Pickling (chemical descaling) is the removal of mill scale and rust using chemical solutions, usually acids, according to SSPC-SP8. Pickling cannot be used on erected structures and is essentially a process for the workshop. Carried out efficiently it is equivalent to white metal blast cleaning and leaves a relatively smooth surface on which it is often easier to obtain a more even paint coating. Surfaces descaled by chemical treatments are smoother than those produced by blast cleaning and may reduce the adhesion of some paints. With some very high build paint coatings the ‘tooth’ from a blast cleaning profile may be preferred.
A method of preparing steel surfaces by use of non-power hand tools. Hand tool cleaning removes all loose mill scale, loose rust, loose paint, and other loose detrimental foreign matter. It is not intended that adherent mill scale, rust, and paint be removed by this process. Mill scale, rust and paint are considered adherent if they cannot be removed by lifting with a dull putty knife.
Hand wire brushing, hand abrading, hand scraping or other similar non-impact methods are acceptable for the removal of loose mill scale, all loose or non-adherent rust and all loose paint.
Stratified rust (rust scale) and weld slag must be removed using impact hand tools.
Regardless of method use for cleaning, feather edges of remaining old paint so that the unpainted surface can have a reasonably smooth appearance.
Hand tool cleaning should only be specified when it is an acceptable method of preparation. It is only suitable for normal atmospheric exposures and interiors when the painting system includes a primer of good wetting ability.
A method of preparing steel surfaces by use of power assisted hand tools. Power tool cleaning removes all loose mill scale, loose rust, loose paint, and other loose detrimental foreign matter. It is not intended that adherent mill scale, rust and paint be removed by this process. Mill scale, rust and paint are considered adherent if they cannot be removed by lifting with a dull putty knife.
Power wire brushing, power abrading, power impact or other power rotary tools are acceptable means for removal of loose mill scale, all loose or non-adherent rust, and all loose paint. Do not burnish the surface.
Use rotary or impact power tools to remove stratified rust (rust scale) and weld slag.
Operate power tools in a manner that prevents the formation of burrs, sharp ridges and sharp cuts. Regardless of the method used, feather edges of remaining old paint so that the repainted surface can have a reasonably smooth appearance.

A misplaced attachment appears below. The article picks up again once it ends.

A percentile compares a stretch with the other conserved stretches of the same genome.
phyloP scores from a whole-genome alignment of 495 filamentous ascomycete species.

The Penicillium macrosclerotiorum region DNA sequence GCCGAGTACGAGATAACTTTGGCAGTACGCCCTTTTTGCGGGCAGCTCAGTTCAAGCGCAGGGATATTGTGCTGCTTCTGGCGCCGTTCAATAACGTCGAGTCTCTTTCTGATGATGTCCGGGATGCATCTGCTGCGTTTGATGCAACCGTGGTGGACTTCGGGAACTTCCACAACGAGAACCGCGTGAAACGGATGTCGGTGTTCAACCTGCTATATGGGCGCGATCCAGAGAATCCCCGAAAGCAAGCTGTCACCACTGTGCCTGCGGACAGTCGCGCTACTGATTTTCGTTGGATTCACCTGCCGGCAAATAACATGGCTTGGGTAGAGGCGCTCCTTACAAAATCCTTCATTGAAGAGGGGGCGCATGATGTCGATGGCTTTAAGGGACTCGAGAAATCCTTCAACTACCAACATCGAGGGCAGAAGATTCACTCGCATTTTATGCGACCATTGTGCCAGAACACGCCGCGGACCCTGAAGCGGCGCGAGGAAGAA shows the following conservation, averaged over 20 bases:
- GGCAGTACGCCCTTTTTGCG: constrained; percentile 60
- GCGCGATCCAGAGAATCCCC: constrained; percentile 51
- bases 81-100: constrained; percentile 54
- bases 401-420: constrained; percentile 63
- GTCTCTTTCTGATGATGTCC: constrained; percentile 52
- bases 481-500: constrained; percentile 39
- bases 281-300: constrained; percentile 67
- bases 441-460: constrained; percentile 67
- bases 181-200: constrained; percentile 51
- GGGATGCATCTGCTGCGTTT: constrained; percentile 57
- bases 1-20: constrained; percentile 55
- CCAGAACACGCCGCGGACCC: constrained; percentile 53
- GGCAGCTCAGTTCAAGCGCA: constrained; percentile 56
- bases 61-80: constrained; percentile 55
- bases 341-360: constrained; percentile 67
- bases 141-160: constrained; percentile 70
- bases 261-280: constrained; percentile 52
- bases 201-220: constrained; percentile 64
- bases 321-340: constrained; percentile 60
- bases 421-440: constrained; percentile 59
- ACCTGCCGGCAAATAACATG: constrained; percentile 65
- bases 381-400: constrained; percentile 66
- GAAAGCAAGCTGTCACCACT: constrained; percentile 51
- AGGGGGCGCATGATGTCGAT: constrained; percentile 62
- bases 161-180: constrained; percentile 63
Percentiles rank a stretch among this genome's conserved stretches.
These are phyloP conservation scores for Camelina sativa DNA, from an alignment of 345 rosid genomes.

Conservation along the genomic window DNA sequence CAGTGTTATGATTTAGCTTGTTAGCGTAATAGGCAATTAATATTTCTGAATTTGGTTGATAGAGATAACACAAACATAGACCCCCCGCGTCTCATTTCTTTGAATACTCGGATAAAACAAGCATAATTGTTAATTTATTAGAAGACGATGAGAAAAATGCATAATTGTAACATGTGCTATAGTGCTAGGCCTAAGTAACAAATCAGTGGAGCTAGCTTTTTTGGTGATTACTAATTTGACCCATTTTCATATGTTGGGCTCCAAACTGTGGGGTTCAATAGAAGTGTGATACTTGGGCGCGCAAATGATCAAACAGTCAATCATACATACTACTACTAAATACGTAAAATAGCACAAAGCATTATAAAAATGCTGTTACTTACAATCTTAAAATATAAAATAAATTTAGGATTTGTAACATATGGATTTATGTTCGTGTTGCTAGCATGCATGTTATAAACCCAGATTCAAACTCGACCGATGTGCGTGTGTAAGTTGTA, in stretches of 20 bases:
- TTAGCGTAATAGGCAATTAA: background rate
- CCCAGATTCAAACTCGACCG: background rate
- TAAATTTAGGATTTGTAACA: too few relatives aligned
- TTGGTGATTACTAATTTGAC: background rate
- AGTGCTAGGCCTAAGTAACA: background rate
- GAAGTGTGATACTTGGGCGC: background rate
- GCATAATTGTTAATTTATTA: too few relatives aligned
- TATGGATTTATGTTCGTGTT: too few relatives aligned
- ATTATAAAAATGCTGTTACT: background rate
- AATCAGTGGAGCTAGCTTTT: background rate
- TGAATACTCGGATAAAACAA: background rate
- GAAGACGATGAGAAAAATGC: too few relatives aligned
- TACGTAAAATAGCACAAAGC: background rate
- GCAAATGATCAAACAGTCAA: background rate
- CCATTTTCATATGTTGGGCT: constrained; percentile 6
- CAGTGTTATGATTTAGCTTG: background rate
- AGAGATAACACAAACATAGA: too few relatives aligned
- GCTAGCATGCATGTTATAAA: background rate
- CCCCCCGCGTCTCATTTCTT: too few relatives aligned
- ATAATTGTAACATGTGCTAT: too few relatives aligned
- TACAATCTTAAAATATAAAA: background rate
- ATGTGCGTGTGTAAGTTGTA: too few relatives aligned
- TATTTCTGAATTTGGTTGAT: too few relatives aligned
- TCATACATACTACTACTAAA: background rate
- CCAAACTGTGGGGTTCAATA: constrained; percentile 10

Metals included in the group comprise galvanised steel (also Zincanneal, Zincalume, and Galvabond, each of which are steel coatings with zinc and zinc and aluminium mixtures), aluminium and to a lesser extent copper, brass, bronze and zinc and aluminium metal spray.
The selection of galvanised iron and aluminium is increasingly used for roofing and cladding and both have a long history of satisfactory service when used for those purposes. When used in chemical or industrial plants or coastal atmospheric exposures a suitable paint system is necessary to give protection and added durability. The selection of a correct painting system is essential to prevent subsequent failure.
Adequate surface preparation is essential to ensure adhesion of the paint system and surface preparation with non-ferrous surfaces is usually confined to complete cleanliness such as removal of dirt and oil or grease, and this is adequately covered by Australian Standard CK 9.1, Degreasing of Metal Surfaces, which can be summarised as follows:
With brickwork and asbestos cement, the basic requirement is that the surface must be clean and dry. With concrete and masonry, additional problems may be caused by efflorescence, chalk and loose material, and from new or insufficiently aged concrete by:
One method of obtaining a satisfactory surface for painting is to blast clean carefully using a non-metallic abrasive such as sand or ilmenite, taking care not to expose aggregates unduly.
Alternatively the surface may be acid-etched. This treatment consists of treating the surface with dilute acids; either hydrochloric acid diluted with 6 parts, by volume of water, or phosphoric acid diluted with 10 parts, by volume of water. Wet the surface first with freshwater then apply the acid mixture, liberally, by brush or swab so that all areas show a bubbling reaction. After 5-15 minutes rinse off with copious quantities of freshwater and at the same time scrub with stiff brooms to remove loose concrete salts. Allow to dry, avoid any contamination of the etched surface and paint preferably within three days.
After this treatment the concrete should have a clean slightly roughened toothy surface.